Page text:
Will the annual gap affect the placements

Results of the DDA monitoring program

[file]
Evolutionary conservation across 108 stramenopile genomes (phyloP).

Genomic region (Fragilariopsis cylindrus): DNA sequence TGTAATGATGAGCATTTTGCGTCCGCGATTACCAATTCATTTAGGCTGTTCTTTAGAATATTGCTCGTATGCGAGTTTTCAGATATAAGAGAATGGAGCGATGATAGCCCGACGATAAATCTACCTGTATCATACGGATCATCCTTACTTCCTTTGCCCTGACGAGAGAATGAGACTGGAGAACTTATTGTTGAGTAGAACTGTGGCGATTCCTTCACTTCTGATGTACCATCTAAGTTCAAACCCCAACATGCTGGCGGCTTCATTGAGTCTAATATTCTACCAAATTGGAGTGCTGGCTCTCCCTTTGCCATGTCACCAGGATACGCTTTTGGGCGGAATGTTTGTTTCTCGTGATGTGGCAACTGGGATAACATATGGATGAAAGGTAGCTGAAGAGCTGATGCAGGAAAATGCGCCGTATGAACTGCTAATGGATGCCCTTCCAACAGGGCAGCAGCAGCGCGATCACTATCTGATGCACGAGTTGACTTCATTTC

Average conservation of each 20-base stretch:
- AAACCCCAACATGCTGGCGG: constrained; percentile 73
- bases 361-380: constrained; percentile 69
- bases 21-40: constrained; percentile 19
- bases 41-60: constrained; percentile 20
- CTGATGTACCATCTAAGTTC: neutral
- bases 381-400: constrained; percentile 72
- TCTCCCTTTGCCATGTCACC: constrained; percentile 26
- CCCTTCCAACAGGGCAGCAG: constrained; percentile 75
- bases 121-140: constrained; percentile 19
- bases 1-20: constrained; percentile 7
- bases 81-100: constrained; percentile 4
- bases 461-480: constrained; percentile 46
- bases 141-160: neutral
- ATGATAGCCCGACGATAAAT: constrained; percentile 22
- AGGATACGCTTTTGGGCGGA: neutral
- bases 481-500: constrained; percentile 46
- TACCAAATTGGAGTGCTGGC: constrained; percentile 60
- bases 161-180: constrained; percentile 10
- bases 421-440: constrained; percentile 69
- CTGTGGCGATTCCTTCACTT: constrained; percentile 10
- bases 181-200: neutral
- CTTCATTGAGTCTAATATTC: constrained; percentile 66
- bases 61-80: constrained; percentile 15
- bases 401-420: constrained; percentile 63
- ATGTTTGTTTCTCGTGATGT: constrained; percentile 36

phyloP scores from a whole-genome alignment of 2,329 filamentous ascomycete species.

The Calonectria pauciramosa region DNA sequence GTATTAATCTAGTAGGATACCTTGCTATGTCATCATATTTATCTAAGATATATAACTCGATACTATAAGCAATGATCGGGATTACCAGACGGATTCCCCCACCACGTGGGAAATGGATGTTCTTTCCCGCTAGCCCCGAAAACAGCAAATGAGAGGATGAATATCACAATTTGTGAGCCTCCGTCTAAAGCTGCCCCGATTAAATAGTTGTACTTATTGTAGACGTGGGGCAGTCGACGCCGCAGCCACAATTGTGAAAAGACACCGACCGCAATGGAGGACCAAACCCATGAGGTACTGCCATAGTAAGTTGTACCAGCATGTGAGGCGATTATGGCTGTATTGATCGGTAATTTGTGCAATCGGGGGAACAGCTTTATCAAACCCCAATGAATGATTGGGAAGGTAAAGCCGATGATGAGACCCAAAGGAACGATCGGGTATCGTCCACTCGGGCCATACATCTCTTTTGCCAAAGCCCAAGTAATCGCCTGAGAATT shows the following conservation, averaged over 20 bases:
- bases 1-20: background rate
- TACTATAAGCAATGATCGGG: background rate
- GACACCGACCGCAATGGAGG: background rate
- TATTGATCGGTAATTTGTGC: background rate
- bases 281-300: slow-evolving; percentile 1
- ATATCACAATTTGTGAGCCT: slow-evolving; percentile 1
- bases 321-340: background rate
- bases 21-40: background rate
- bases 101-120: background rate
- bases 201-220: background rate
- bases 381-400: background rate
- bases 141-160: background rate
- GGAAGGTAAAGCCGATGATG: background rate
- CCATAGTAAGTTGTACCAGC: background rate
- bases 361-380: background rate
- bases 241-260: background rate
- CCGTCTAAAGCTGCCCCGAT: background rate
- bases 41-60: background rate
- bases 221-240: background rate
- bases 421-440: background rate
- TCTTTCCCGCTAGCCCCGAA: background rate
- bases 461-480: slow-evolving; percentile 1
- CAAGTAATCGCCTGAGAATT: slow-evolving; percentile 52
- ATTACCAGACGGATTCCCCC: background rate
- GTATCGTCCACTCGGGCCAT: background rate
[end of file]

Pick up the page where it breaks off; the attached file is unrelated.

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1 VOGELWELT 121: (2000) 87 Results of the DDA Monitoring Program Part I: Changes in the population of bird species in the settlements since 1989 Johannes Schwarz & Martin Flade Schwarz, J. & M. Flade 2000: Results of the German Common Birds Census. Part I: population changes of urban breeding birds since Vogelwelt 121: This paper presents the first detailed analysis of data from the German Common Birds Census (DDA-Monitoringprogramm), which was initiated in 1989 to detect population changes in relatively common breeding birds. Results for 24 typical species of urban habitats are presented here. Further analyzes of bird data of forests, agricultural lands, wetlands, and dry habitats will follow. For the first time the TRIM program (Statistics Netherlands) has been used for data processing. Background and ideas for statistical data analyzes are described. The results are not only focussing on the overall population changes in Germany, but also on the differences between eastern and western Germany both within and outside urban habitats. Out of the 24 species analyzed here, 7 species have clearly increased, (e.g. Blackcap and Blackbird) and 3 species most likely increased. On the other hand, 5 species clearly and 2 species properly have decreased mainly species nesting on buildings. Attention has to be paid to the fact that some currently increasing species are only recovering from a long-lasting, severe decline prior to species, which shower a stable or fluctuating population level during the study period, may do so on an extraordinarily high or low population level, respectively. In some species, e.g. Wood Pigeon, Blackbird, Blackcap and Magpie, urbanization is still in progress. Some species also show significant differences in population changes between western and eastern Germany, for which an interpretation is sometimes not possible. Key words: Population trends, birds of urban habitats, bird monitoring, Germany, TRIM analysis. 1. Introduction and question 1.1. Background and aim of this work Since 1989 the umbrella association of German Avifaunists (DDA) has been running a program to record changes in the population of more common German breeding bird species on the basis of standardized counts by volunteers from the DDA member associations (DDA monitoring program; FLADE & SCHWARZ 1992). The objective is, on the one hand, to establish an early warning system that shows us negative changes in the populations of even more frequent breeding bird species before the species in question appear on the Red List, and on the other hand, negative and positive changes in the populations of birds should provide information about ecological changes in the landscape, which are often without use birds are difficult to identify as indicators (indicator function; see FLADE & SCHWARZ 1996). From the beginning, it was planned to carry out a first, more detailed evaluation of the material obtained after a period of about 10 years; with this work the first part is presented. For pragmatic reasons, it was decided to initially publish this evaluation step by step in four parts in the VOGELWELT. This could then be followed by an updated overall version in book form. In coordination with the reports on the situation of birds in Germany, the breakdown is not based on a systematic sequence of species, but arranged according to landscape units. The following classification is provided: birds of human settlements (this work), birds of the forests, birds of the agricultural landscape, birds of the wetlands and dry habitats. Limitations to the informative value of the material to be considered Already in the introduction we would like to point out that when interpreting the results presented here, three There are significant restrictions to be taken into account: Although the material evaluated here is definitely the best and most comprehensive that is currently available from Germany for most of the species treated, it is not equally representative for the whole of Germany. For various reasons (see Chapter 2), material from the west and north-west was included in the analysis.